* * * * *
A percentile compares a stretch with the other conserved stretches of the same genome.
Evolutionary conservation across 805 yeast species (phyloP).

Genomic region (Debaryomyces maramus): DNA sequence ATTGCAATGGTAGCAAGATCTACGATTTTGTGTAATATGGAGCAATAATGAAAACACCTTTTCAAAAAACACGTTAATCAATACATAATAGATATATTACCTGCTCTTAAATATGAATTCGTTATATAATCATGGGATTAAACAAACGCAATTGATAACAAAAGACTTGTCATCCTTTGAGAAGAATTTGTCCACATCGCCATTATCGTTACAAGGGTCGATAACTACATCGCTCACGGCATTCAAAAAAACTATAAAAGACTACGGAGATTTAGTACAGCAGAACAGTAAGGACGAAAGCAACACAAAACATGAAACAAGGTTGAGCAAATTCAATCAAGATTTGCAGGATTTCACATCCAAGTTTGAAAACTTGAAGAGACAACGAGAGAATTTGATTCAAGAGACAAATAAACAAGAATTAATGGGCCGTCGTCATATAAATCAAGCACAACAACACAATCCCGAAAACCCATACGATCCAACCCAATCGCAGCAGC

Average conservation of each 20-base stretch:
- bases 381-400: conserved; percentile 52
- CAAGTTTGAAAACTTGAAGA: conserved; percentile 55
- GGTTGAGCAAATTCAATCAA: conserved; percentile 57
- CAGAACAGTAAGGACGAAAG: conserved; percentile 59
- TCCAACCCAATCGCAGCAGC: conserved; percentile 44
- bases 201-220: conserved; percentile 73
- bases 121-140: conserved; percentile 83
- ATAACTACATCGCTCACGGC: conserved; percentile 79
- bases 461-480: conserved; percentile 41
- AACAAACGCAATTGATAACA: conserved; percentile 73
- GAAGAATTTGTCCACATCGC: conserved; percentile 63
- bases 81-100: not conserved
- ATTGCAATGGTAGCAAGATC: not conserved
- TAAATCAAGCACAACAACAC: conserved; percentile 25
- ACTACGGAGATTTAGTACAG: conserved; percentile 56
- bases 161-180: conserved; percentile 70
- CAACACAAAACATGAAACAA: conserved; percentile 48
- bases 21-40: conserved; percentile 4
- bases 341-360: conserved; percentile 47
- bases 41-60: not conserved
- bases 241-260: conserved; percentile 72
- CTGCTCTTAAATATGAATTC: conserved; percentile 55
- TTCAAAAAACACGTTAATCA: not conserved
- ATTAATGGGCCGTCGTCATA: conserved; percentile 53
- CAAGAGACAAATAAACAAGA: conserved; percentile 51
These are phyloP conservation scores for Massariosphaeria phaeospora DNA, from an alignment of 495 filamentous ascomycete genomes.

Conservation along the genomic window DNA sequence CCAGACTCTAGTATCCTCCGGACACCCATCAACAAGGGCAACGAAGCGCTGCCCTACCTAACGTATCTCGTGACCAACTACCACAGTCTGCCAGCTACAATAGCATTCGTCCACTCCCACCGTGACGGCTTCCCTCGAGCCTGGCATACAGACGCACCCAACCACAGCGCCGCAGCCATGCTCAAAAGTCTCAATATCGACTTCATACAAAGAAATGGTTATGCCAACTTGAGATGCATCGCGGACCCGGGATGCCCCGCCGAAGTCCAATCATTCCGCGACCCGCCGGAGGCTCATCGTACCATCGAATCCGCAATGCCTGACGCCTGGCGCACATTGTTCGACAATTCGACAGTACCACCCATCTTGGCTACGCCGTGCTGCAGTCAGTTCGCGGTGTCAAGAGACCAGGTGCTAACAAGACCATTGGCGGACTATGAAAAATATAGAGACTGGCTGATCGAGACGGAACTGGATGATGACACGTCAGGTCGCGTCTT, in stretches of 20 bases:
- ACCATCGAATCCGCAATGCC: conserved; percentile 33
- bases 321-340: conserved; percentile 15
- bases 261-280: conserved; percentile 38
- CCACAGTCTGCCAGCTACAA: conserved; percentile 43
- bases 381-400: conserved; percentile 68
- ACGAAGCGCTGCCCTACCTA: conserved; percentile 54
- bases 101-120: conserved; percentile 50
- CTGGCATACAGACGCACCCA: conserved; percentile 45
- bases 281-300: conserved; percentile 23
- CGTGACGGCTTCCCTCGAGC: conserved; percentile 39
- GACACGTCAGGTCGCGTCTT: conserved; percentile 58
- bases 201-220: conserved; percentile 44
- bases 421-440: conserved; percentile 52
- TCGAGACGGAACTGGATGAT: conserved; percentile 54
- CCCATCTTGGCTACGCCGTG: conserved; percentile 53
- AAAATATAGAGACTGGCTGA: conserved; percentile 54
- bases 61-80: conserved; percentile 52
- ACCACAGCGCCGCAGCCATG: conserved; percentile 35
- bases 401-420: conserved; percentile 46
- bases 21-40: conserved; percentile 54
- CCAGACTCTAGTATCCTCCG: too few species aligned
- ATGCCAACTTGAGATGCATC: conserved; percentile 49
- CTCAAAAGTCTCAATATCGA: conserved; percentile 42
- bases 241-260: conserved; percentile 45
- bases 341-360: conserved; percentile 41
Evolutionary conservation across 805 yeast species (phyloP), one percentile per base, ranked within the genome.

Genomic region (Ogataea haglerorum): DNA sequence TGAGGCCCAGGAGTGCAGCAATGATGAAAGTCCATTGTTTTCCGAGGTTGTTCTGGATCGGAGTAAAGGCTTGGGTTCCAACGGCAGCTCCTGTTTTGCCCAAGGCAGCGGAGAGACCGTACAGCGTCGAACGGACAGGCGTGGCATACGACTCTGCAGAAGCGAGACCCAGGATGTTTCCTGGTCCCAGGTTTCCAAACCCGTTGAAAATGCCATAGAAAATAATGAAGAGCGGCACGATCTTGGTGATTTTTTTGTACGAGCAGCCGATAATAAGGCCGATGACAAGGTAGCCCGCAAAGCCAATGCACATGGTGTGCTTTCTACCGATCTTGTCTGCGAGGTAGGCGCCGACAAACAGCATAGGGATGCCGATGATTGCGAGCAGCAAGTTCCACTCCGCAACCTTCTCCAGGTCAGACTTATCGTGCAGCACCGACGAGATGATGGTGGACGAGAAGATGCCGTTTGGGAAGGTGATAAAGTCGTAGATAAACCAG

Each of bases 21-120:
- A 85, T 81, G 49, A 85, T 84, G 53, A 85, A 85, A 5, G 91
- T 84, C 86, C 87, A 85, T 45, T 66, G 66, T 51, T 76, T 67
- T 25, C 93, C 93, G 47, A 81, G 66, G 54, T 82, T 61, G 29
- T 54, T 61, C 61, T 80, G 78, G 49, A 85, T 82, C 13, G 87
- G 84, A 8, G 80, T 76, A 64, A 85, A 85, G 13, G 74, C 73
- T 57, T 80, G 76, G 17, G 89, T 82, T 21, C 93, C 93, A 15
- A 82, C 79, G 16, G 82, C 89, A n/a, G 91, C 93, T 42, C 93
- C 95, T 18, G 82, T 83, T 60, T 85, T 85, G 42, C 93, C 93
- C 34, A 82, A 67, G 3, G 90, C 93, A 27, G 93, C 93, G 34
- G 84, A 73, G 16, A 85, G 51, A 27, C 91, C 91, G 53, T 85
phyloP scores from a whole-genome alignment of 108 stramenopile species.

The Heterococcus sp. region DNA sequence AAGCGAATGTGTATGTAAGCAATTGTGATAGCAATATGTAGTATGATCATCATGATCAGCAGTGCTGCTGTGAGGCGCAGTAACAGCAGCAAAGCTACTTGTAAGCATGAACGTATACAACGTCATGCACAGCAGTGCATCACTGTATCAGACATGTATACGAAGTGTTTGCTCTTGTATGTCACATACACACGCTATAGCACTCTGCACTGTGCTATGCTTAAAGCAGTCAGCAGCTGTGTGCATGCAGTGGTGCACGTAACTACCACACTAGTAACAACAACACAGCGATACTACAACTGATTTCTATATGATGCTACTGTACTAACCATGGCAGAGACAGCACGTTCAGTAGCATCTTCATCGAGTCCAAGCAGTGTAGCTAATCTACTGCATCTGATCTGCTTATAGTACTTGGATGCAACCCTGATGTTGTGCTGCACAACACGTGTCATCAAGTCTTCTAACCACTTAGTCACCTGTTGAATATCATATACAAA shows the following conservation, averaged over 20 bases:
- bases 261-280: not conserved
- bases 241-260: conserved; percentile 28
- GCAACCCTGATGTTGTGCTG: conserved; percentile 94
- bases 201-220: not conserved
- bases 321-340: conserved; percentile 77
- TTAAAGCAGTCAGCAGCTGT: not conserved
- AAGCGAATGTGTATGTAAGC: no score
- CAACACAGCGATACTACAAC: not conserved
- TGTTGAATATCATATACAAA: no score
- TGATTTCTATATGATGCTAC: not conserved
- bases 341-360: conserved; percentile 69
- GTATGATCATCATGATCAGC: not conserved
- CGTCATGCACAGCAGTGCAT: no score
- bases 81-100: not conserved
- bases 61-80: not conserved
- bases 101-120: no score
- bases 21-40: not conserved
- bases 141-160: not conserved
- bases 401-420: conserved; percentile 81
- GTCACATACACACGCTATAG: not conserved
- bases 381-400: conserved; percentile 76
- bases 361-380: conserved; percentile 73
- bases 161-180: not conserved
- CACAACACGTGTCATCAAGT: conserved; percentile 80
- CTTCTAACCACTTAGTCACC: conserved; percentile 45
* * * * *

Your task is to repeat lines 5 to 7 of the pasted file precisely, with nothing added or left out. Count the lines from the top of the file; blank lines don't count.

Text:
- bases 381-400: conserved; percentile 52
- CAAGTTTGAAAACTTGAAGA: conserved; percentile 55
- GGTTGAGCAAATTCAATCAA: conserved; percentile 57